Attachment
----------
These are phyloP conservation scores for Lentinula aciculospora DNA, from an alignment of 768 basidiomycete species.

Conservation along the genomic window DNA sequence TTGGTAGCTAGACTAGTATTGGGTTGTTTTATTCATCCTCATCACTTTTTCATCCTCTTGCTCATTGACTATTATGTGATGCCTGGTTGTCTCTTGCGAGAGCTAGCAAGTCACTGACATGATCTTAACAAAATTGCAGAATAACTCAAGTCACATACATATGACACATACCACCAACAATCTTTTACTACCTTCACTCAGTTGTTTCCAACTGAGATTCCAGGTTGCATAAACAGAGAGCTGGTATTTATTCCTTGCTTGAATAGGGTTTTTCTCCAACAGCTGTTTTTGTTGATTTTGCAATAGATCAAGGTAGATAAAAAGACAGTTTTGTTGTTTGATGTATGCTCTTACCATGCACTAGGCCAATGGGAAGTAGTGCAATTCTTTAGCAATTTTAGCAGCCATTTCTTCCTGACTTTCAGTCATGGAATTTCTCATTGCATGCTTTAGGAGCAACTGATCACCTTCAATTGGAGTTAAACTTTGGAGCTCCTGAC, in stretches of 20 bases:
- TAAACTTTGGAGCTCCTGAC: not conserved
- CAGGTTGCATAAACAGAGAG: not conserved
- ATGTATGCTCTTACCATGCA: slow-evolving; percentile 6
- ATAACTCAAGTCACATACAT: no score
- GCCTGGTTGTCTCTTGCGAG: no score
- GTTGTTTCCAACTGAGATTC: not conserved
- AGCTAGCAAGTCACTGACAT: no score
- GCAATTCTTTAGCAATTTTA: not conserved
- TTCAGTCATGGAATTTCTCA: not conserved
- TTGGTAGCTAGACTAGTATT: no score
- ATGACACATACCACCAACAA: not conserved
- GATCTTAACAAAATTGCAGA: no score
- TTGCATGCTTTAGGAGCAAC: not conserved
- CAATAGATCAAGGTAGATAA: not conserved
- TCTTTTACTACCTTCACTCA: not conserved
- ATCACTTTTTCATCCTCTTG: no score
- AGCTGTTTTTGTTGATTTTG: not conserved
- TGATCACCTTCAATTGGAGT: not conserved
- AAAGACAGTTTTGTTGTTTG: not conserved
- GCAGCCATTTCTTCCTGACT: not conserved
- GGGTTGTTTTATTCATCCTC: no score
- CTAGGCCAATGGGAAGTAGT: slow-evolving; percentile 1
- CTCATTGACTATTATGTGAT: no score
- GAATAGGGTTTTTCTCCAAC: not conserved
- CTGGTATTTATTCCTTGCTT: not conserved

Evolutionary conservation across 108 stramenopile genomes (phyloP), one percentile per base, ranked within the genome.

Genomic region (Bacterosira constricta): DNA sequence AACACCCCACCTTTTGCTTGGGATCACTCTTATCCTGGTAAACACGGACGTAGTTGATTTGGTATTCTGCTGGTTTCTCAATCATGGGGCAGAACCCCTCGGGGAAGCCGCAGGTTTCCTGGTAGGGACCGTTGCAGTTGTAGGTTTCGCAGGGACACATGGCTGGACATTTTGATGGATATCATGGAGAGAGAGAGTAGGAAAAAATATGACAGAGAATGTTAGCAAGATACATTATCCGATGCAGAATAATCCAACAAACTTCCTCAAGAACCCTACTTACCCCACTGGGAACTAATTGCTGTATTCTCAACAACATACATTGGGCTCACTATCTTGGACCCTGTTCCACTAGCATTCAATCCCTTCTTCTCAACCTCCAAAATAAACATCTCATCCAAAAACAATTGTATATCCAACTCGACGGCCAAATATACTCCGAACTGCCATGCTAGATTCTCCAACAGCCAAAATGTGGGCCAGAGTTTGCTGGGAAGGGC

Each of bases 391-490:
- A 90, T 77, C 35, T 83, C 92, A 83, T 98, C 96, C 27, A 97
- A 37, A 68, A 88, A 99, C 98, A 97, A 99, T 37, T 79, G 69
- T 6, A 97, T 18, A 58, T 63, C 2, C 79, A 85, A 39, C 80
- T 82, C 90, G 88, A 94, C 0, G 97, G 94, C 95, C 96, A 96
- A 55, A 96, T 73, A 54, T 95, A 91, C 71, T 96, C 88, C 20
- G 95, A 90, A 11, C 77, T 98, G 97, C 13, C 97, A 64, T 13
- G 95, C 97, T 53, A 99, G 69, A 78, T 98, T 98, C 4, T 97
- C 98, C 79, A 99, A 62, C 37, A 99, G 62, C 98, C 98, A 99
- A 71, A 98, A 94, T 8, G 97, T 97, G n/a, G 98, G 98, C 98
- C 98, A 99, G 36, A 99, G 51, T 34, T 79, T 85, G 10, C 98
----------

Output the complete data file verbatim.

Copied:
These are phyloP conservation scores for Lentinula aciculospora DNA, from an alignment of 768 basidiomycete species.

Conservation along the genomic window DNA sequence TTGGTAGCTAGACTAGTATTGGGTTGTTTTATTCATCCTCATCACTTTTTCATCCTCTTGCTCATTGACTATTATGTGATGCCTGGTTGTCTCTTGCGAGAGCTAGCAAGTCACTGACATGATCTTAACAAAATTGCAGAATAACTCAAGTCACATACATATGACACATACCACCAACAATCTTTTACTACCTTCACTCAGTTGTTTCCAACTGAGATTCCAGGTTGCATAAACAGAGAGCTGGTATTTATTCCTTGCTTGAATAGGGTTTTTCTCCAACAGCTGTTTTTGTTGATTTTGCAATAGATCAAGGTAGATAAAAAGACAGTTTTGTTGTTTGATGTATGCTCTTACCATGCACTAGGCCAATGGGAAGTAGTGCAATTCTTTAGCAATTTTAGCAGCCATTTCTTCCTGACTTTCAGTCATGGAATTTCTCATTGCATGCTTTAGGAGCAACTGATCACCTTCAATTGGAGTTAAACTTTGGAGCTCCTGAC, in stretches of 20 bases:
- TAAACTTTGGAGCTCCTGAC: not conserved
- CAGGTTGCATAAACAGAGAG: not conserved
- ATGTATGCTCTTACCATGCA: slow-evolving; percentile 6
- ATAACTCAAGTCACATACAT: no score
- GCCTGGTTGTCTCTTGCGAG: no score
- GTTGTTTCCAACTGAGATTC: not conserved
- AGCTAGCAAGTCACTGACAT: no score
- GCAATTCTTTAGCAATTTTA: not conserved
- TTCAGTCATGGAATTTCTCA: not conserved
- TTGGTAGCTAGACTAGTATT: no score
- ATGACACATACCACCAACAA: not conserved
- GATCTTAACAAAATTGCAGA: no score
- TTGCATGCTTTAGGAGCAAC: not conserved
- CAATAGATCAAGGTAGATAA: not conserved
- TCTTTTACTACCTTCACTCA: not conserved
- ATCACTTTTTCATCCTCTTG: no score
- AGCTGTTTTTGTTGATTTTG: not conserved
- TGATCACCTTCAATTGGAGT: not conserved
- AAAGACAGTTTTGTTGTTTG: not conserved
- GCAGCCATTTCTTCCTGACT: not conserved
- GGGTTGTTTTATTCATCCTC: no score
- CTAGGCCAATGGGAAGTAGT: slow-evolving; percentile 1
- CTCATTGACTATTATGTGAT: no score
- GAATAGGGTTTTTCTCCAAC: not conserved
- CTGGTATTTATTCCTTGCTT: not conserved

Evolutionary conservation across 108 stramenopile genomes (phyloP), one percentile per base, ranked within the genome.

Genomic region (Bacterosira constricta): DNA sequence AACACCCCACCTTTTGCTTGGGATCACTCTTATCCTGGTAAACACGGACGTAGTTGATTTGGTATTCTGCTGGTTTCTCAATCATGGGGCAGAACCCCTCGGGGAAGCCGCAGGTTTCCTGGTAGGGACCGTTGCAGTTGTAGGTTTCGCAGGGACACATGGCTGGACATTTTGATGGATATCATGGAGAGAGAGAGTAGGAAAAAATATGACAGAGAATGTTAGCAAGATACATTATCCGATGCAGAATAATCCAACAAACTTCCTCAAGAACCCTACTTACCCCACTGGGAACTAATTGCTGTATTCTCAACAACATACATTGGGCTCACTATCTTGGACCCTGTTCCACTAGCATTCAATCCCTTCTTCTCAACCTCCAAAATAAACATCTCATCCAAAAACAATTGTATATCCAACTCGACGGCCAAATATACTCCGAACTGCCATGCTAGATTCTCCAACAGCCAAAATGTGGGCCAGAGTTTGCTGGGAAGGGC

Each of bases 391-490:
- A 90, T 77, C 35, T 83, C 92, A 83, T 98, C 96, C 27, A 97
- A 37, A 68, A 88, A 99, C 98, A 97, A 99, T 37, T 79, G 69
- T 6, A 97, T 18, A 58, T 63, C 2, C 79, A 85, A 39, C 80
- T 82, C 90, G 88, A 94, C 0, G 97, G 94, C 95, C 96, A 96
- A 55, A 96, T 73, A 54, T 95, A 91, C 71, T 96, C 88, C 20
- G 95, A 90, A 11, C 77, T 98, G 97, C 13, C 97, A 64, T 13
- G 95, C 97, T 53, A 99, G 69, A 78, T 98, T 98, C 4, T 97
- C 98, C 79, A 99, A 62, C 37, A 99, G 62, C 98, C 98, A 99
- A 71, A 98, A 94, T 8, G 97, T 97, G n/a, G 98, G 98, C 98
- C 98, A 99, G 36, A 99, G 51, T 34, T 79, T 85, G 10, C 98